If you want to maximize your sales performance, take a strategic approach to selling. After all, wouldn’t you agree that “the 80/20 rule” applies to customers, where approximately 20 percent of customers produce approximately 80 percent of sales?
The starting point for strategic selling is figuring out which customers produce the bulk of your sales, and what they are buying. Armed with this information, you can strategically plan how to increase sales.
Critical Data Elements
If you want to sell strategically, you need to have access to specific data elements. Plus, you need to be willing to perform data analysis.
Which data elements do you need? This list provides a reasonable starting point:
Revenue by Month by Customer
Gross Margin or Gross Profit by Month by Customer (this is only necessary if it impacts your performance measurements)
Product or Service Name (for each product or service purchased by each customer)
Product or Service Quantity (for each product or service purchased by each customer)
Product or Service Unit Price (for each product or service purchased by each customer)
Product or Service Extended Price (quantity x unit price)
This data can be used to analyze the buying habits of your customers. Sort it in various ways to answer the following questions:
Which customers buy the most from you?
What is the trend for each customer’s purchases? Are they buying more or less when you compare the current month to preceding months? How about when you compare the current month to the same month in the previous year?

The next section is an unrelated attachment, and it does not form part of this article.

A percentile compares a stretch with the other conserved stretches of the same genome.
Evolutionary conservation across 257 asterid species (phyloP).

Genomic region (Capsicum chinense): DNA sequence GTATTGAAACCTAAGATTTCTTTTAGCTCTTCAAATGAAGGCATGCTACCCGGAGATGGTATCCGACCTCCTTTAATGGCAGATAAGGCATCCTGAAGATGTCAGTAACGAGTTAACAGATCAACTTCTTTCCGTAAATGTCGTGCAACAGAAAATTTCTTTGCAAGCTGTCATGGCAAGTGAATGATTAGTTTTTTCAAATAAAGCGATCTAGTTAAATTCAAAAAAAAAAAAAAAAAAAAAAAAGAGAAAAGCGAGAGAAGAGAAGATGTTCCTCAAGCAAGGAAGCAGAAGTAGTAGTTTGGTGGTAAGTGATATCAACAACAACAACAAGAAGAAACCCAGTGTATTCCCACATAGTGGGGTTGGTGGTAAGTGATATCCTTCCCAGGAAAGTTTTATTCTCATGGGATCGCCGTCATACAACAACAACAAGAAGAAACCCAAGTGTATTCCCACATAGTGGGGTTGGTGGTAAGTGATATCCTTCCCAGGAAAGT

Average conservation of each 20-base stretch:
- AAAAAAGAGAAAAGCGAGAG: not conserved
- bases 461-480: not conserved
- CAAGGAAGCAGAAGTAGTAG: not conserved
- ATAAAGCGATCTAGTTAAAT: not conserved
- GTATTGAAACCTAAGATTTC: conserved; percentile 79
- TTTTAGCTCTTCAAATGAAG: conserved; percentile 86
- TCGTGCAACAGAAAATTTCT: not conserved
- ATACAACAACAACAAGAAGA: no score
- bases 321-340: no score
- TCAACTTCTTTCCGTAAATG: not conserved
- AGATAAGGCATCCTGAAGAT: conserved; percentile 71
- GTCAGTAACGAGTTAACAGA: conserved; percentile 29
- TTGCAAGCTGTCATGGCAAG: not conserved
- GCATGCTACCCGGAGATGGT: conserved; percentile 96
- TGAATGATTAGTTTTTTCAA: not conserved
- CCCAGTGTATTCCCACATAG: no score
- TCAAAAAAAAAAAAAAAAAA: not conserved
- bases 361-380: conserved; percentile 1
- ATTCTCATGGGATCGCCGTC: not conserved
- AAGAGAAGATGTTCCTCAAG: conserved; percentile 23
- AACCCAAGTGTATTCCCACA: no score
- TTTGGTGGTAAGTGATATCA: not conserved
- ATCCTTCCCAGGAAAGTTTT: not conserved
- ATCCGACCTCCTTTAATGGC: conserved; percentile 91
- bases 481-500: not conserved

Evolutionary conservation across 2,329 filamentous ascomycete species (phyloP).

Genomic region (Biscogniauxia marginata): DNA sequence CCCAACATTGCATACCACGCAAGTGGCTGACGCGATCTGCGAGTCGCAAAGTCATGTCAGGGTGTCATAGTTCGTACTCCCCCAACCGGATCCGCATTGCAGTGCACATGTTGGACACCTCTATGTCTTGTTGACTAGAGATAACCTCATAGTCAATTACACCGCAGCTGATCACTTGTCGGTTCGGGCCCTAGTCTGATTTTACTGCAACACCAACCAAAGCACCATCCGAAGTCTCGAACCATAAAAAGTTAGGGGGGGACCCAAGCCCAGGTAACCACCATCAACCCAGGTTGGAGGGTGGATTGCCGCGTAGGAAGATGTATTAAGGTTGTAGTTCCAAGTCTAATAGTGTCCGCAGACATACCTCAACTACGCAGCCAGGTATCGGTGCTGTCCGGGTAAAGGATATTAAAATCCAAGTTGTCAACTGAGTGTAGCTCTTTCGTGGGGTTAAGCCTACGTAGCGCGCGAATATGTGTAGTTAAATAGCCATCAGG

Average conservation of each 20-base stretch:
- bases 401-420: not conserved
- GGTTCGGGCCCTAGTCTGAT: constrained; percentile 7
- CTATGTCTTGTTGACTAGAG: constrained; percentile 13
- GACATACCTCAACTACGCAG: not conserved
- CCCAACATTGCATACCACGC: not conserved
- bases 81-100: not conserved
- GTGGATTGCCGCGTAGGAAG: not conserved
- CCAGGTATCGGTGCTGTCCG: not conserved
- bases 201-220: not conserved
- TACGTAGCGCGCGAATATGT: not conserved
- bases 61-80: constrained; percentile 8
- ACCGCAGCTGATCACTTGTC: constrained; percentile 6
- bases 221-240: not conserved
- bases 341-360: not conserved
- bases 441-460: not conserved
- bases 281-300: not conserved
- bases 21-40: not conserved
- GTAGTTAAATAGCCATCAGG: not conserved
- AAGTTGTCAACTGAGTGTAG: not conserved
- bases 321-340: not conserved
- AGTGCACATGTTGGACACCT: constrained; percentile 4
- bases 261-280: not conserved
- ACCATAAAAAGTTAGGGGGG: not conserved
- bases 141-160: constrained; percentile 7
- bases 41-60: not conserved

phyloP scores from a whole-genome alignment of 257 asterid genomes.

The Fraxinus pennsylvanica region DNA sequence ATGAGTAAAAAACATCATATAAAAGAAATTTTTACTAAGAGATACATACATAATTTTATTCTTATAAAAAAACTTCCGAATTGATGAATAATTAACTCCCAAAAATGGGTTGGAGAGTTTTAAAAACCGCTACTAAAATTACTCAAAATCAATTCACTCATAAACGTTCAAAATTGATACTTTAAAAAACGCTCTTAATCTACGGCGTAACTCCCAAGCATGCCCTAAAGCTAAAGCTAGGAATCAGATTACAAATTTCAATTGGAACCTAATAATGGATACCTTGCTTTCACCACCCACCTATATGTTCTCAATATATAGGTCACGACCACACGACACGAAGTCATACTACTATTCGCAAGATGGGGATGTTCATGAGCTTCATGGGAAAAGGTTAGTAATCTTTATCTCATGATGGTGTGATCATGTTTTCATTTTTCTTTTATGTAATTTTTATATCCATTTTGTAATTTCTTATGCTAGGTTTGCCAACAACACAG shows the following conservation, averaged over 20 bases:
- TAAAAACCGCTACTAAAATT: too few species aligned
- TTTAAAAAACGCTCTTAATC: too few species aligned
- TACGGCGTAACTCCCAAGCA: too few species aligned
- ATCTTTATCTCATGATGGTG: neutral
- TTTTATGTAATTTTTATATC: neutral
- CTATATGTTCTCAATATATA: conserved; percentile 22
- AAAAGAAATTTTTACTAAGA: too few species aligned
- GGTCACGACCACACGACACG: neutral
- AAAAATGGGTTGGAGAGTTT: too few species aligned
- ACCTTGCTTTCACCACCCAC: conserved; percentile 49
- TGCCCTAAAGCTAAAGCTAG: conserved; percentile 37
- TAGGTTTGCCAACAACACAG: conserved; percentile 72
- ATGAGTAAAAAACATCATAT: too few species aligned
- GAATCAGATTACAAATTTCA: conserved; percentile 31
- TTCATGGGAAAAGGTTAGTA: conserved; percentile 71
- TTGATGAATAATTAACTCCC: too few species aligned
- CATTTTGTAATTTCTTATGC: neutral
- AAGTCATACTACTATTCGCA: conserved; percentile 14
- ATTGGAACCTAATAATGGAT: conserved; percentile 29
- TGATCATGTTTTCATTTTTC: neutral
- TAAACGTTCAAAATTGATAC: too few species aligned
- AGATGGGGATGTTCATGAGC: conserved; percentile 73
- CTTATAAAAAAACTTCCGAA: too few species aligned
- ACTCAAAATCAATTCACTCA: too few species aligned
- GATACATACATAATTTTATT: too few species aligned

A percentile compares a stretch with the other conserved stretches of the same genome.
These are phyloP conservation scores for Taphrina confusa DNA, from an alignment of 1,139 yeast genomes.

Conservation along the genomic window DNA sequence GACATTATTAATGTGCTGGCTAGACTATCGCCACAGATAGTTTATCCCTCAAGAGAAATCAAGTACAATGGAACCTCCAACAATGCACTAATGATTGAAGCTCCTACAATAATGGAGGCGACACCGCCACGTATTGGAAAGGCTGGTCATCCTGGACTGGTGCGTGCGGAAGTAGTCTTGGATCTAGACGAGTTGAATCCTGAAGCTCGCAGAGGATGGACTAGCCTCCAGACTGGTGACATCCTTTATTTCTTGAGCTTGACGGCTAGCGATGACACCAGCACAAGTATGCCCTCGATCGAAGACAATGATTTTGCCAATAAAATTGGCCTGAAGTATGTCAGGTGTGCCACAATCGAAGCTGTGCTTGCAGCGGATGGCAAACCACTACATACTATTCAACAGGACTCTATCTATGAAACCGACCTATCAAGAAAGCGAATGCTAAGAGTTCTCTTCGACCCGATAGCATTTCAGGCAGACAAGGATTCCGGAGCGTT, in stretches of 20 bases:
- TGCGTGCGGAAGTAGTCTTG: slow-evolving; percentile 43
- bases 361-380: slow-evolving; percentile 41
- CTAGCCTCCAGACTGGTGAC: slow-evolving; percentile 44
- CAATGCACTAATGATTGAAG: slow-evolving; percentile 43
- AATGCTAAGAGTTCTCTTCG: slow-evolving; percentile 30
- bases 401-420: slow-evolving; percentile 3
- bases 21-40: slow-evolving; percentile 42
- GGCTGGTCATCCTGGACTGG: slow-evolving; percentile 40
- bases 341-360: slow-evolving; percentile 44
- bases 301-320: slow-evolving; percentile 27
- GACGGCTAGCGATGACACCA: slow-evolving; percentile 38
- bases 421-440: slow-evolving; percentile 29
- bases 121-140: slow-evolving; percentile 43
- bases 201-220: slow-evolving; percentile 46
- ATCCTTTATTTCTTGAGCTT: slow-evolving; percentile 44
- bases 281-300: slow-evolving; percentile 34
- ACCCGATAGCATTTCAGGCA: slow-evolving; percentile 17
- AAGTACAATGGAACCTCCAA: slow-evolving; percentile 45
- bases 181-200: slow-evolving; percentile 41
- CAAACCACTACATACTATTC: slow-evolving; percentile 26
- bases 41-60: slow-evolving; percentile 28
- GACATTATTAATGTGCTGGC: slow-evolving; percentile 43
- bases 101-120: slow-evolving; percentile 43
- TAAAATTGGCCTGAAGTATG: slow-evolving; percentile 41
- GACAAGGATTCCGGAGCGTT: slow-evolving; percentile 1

Which products or services are they buying?
Are the amounts purchased in line with your expectations and the commitments that have been made by your customers?
Which products or services are they NOT buying?
Why aren’t they buying these other products or services?
Once you have completed the first stage of analysis, consider this next set of questions:
How much time should you allocate to each customer in your territory? (Tip: You should spend 80 percent of your time with the customers that buy the most and/or offer the greatest potential for sales growth.)
What is your plan for increasing sales to each of your customers? (This includes selling more of what they have already been buying, and selling other products or services that they haven’t purchased from you previously.)
Which new prospects should you pursue? (Tip: Which prospects can your existing customers refer you to? Which prospects have the greatest potential to produce significant sales?)
It may not be easy for companies to extract the data that is required to support strategic selling. However, arming salespeople with this data is the best investment a company can possibly make. Strategic selling enables salespeople to maximize their sales, which in turn maximizes the company’s overall sales and profitability.
How frequently should the data be made available to salespeople?
If sales cycles are relatively short, it would be ideal for the data to be available on demand, with the minimum frequency being weekly. For longer sales cycles, providing the data on a monthly basis may be adequate.
Strategic selling begins with data availability. If you are going to maximize sales, you need to be able to analyze your customers’ buying patterns to determine how to prioritize your efforts. Which customers should you spend the bulk of your time with? How much time should you allocate to each customer? How will you increase sales to specific customers? Which new prospects should you pursue?
Plan your work, work your plan, and compare your results frequently against your quota and personal goals. Sell strategically to maximize your sales, minimize unpleasant surprises, and maximize your earnings!
By John Hester